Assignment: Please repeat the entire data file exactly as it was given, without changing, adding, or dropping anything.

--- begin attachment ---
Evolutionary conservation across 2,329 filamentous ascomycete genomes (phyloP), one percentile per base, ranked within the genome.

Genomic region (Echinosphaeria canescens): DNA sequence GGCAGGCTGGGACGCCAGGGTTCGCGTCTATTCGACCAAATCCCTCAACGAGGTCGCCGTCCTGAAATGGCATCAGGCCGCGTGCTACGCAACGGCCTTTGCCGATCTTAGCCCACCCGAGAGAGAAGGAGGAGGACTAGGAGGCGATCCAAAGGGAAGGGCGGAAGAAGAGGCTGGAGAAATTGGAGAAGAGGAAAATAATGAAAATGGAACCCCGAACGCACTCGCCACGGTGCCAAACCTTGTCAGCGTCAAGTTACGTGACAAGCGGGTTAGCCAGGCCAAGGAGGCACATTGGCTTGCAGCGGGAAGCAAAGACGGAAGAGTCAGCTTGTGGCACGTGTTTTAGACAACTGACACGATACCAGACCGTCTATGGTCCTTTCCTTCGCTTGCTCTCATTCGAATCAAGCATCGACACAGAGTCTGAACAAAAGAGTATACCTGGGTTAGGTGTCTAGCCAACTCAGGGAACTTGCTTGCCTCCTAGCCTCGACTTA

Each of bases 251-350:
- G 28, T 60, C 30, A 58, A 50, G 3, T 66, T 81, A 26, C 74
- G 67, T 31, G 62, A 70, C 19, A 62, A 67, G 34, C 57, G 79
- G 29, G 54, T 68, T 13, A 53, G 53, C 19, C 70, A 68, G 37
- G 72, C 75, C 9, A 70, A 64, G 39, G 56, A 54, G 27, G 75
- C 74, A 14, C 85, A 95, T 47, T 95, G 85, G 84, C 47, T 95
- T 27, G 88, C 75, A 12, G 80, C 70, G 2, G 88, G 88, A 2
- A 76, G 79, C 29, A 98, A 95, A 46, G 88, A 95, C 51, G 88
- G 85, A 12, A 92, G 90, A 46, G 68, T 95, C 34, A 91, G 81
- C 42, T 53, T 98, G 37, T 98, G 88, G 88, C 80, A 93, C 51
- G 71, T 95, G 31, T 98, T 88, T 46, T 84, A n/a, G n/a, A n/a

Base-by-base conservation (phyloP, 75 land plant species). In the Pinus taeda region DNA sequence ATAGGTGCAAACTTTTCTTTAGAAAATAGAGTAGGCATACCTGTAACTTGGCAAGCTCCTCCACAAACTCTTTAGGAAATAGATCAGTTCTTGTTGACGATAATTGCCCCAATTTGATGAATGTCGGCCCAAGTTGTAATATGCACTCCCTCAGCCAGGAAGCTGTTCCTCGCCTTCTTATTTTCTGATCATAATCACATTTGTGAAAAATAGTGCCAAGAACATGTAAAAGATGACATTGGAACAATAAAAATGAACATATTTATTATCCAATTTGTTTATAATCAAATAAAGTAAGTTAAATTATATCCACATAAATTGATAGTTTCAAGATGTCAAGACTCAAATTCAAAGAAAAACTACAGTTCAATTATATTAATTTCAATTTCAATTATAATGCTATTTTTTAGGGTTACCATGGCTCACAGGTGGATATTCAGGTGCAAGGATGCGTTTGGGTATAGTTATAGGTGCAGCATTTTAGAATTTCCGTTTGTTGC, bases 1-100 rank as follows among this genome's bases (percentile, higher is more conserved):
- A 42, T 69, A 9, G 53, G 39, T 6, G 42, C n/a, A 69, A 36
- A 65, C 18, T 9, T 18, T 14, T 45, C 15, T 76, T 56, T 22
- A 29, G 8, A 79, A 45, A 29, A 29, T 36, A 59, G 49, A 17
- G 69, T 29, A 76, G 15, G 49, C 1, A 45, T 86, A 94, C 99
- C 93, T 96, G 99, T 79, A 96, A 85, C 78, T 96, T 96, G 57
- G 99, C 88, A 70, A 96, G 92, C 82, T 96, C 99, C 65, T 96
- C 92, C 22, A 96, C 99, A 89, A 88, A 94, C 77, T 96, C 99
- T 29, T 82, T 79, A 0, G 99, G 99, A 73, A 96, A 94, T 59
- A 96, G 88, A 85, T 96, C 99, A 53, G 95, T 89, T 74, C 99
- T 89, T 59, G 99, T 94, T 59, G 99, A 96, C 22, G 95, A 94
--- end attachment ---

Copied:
Evolutionary conservation across 2,329 filamentous ascomycete genomes (phyloP), one percentile per base, ranked within the genome.

Genomic region (Echinosphaeria canescens): DNA sequence GGCAGGCTGGGACGCCAGGGTTCGCGTCTATTCGACCAAATCCCTCAACGAGGTCGCCGTCCTGAAATGGCATCAGGCCGCGTGCTACGCAACGGCCTTTGCCGATCTTAGCCCACCCGAGAGAGAAGGAGGAGGACTAGGAGGCGATCCAAAGGGAAGGGCGGAAGAAGAGGCTGGAGAAATTGGAGAAGAGGAAAATAATGAAAATGGAACCCCGAACGCACTCGCCACGGTGCCAAACCTTGTCAGCGTCAAGTTACGTGACAAGCGGGTTAGCCAGGCCAAGGAGGCACATTGGCTTGCAGCGGGAAGCAAAGACGGAAGAGTCAGCTTGTGGCACGTGTTTTAGACAACTGACACGATACCAGACCGTCTATGGTCCTTTCCTTCGCTTGCTCTCATTCGAATCAAGCATCGACACAGAGTCTGAACAAAAGAGTATACCTGGGTTAGGTGTCTAGCCAACTCAGGGAACTTGCTTGCCTCCTAGCCTCGACTTA

Each of bases 251-350:
- G 28, T 60, C 30, A 58, A 50, G 3, T 66, T 81, A 26, C 74
- G 67, T 31, G 62, A 70, C 19, A 62, A 67, G 34, C 57, G 79
- G 29, G 54, T 68, T 13, A 53, G 53, C 19, C 70, A 68, G 37
- G 72, C 75, C 9, A 70, A 64, G 39, G 56, A 54, G 27, G 75
- C 74, A 14, C 85, A 95, T 47, T 95, G 85, G 84, C 47, T 95
- T 27, G 88, C 75, A 12, G 80, C 70, G 2, G 88, G 88, A 2
- A 76, G 79, C 29, A 98, A 95, A 46, G 88, A 95, C 51, G 88
- G 85, A 12, A 92, G 90, A 46, G 68, T 95, C 34, A 91, G 81
- C 42, T 53, T 98, G 37, T 98, G 88, G 88, C 80, A 93, C 51
- G 71, T 95, G 31, T 98, T 88, T 46, T 84, A n/a, G n/a, A n/a

Base-by-base conservation (phyloP, 75 land plant species). In the Pinus taeda region DNA sequence ATAGGTGCAAACTTTTCTTTAGAAAATAGAGTAGGCATACCTGTAACTTGGCAAGCTCCTCCACAAACTCTTTAGGAAATAGATCAGTTCTTGTTGACGATAATTGCCCCAATTTGATGAATGTCGGCCCAAGTTGTAATATGCACTCCCTCAGCCAGGAAGCTGTTCCTCGCCTTCTTATTTTCTGATCATAATCACATTTGTGAAAAATAGTGCCAAGAACATGTAAAAGATGACATTGGAACAATAAAAATGAACATATTTATTATCCAATTTGTTTATAATCAAATAAAGTAAGTTAAATTATATCCACATAAATTGATAGTTTCAAGATGTCAAGACTCAAATTCAAAGAAAAACTACAGTTCAATTATATTAATTTCAATTTCAATTATAATGCTATTTTTTAGGGTTACCATGGCTCACAGGTGGATATTCAGGTGCAAGGATGCGTTTGGGTATAGTTATAGGTGCAGCATTTTAGAATTTCCGTTTGTTGC, bases 1-100 rank as follows among this genome's bases (percentile, higher is more conserved):
- A 42, T 69, A 9, G 53, G 39, T 6, G 42, C n/a, A 69, A 36
- A 65, C 18, T 9, T 18, T 14, T 45, C 15, T 76, T 56, T 22
- A 29, G 8, A 79, A 45, A 29, A 29, T 36, A 59, G 49, A 17
- G 69, T 29, A 76, G 15, G 49, C 1, A 45, T 86, A 94, C 99
- C 93, T 96, G 99, T 79, A 96, A 85, C 78, T 96, T 96, G 57
- G 99, C 88, A 70, A 96, G 92, C 82, T 96, C 99, C 65, T 96
- C 92, C 22, A 96, C 99, A 89, A 88, A 94, C 77, T 96, C 99
- T 29, T 82, T 79, A 0, G 99, G 99, A 73, A 96, A 94, T 59
- A 96, G 88, A 85, T 96, C 99, A 53, G 95, T 89, T 74, C 99
- T 89, T 59, G 99, T 94, T 59, G 99, A 96, C 22, G 95, A 94